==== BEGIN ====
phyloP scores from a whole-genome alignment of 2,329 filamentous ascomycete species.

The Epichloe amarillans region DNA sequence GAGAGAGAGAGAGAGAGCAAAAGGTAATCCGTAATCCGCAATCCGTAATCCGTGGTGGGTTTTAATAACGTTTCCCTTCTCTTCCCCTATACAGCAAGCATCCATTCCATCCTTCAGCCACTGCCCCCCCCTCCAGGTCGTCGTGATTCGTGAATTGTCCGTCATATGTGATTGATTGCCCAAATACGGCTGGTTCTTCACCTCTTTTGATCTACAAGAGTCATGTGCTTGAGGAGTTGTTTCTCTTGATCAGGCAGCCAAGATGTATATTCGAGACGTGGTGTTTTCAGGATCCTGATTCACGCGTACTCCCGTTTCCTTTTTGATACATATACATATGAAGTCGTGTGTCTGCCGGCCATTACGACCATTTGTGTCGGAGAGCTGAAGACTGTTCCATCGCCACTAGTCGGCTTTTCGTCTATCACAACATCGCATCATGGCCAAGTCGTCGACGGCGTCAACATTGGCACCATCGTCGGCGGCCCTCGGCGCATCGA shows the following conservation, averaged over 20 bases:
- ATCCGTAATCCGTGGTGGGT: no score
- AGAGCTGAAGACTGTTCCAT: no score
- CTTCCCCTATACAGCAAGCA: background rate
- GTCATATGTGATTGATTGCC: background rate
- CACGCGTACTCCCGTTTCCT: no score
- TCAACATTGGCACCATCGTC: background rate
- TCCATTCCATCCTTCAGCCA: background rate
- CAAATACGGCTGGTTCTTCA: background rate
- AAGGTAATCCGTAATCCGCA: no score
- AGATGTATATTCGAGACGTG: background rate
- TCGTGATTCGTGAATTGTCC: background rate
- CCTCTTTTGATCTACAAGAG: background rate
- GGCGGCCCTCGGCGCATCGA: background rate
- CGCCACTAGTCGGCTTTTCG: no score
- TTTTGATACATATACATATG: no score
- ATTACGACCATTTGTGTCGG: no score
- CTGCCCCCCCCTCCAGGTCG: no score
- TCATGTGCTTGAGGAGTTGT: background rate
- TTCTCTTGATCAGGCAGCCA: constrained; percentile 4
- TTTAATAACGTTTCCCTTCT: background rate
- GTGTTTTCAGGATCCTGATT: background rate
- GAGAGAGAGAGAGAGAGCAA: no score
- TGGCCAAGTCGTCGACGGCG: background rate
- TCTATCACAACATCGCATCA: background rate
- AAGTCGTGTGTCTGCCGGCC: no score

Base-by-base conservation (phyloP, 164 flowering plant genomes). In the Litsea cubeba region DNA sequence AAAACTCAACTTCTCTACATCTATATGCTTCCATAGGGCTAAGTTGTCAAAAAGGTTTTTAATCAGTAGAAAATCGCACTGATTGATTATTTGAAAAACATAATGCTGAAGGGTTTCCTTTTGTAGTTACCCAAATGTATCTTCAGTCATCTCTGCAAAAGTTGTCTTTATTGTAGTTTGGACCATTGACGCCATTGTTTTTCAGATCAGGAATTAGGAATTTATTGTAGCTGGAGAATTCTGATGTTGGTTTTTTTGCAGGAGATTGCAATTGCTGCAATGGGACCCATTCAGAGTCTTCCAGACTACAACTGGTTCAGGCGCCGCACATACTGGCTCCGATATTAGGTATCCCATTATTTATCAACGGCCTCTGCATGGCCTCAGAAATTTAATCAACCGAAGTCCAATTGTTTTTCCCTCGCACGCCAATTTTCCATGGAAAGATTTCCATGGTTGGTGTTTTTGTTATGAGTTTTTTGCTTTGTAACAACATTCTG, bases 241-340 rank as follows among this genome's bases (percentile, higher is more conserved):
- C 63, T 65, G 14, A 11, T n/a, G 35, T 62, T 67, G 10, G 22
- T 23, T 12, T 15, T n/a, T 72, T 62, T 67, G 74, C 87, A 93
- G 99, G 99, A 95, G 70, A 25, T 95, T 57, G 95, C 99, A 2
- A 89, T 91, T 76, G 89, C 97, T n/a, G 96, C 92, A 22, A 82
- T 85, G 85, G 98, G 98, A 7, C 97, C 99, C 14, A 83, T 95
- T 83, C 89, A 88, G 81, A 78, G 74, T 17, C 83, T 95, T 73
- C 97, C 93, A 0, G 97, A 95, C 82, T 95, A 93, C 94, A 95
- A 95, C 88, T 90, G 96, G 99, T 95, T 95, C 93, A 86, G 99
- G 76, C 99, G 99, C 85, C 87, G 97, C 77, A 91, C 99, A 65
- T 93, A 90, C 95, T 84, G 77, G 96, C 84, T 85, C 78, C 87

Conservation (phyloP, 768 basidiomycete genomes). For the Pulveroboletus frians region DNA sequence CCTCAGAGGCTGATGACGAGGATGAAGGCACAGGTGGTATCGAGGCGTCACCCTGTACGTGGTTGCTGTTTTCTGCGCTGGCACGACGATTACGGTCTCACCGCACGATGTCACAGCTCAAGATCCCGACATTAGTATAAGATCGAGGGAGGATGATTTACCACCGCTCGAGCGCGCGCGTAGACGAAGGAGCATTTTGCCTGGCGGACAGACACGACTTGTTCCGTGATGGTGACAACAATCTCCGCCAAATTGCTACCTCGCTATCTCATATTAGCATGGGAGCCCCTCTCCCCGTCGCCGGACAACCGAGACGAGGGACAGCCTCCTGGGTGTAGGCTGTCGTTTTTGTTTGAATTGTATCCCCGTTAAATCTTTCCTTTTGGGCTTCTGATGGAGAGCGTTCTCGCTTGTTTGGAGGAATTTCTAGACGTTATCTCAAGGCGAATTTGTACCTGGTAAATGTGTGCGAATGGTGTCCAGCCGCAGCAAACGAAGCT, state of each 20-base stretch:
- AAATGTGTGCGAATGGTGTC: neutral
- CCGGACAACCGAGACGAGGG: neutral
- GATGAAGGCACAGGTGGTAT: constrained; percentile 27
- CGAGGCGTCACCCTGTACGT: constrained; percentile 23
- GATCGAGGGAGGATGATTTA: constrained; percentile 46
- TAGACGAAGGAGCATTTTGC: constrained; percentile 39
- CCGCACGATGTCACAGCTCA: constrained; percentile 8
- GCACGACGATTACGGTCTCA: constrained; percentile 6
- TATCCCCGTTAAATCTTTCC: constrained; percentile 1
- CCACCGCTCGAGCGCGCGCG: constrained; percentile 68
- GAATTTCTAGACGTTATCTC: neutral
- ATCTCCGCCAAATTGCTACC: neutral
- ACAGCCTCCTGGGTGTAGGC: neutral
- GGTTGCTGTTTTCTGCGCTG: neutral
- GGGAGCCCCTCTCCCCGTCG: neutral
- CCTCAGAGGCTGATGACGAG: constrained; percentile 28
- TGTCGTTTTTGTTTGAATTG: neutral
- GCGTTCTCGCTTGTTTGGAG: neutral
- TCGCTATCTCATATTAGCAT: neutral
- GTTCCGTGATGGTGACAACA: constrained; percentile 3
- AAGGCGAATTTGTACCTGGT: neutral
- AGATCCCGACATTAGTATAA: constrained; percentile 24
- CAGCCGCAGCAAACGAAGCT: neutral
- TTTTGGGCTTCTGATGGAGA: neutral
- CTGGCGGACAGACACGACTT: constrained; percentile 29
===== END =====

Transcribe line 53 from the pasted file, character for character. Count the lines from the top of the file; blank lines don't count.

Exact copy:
- GGTTGCTGTTTTCTGCGCTG: neutral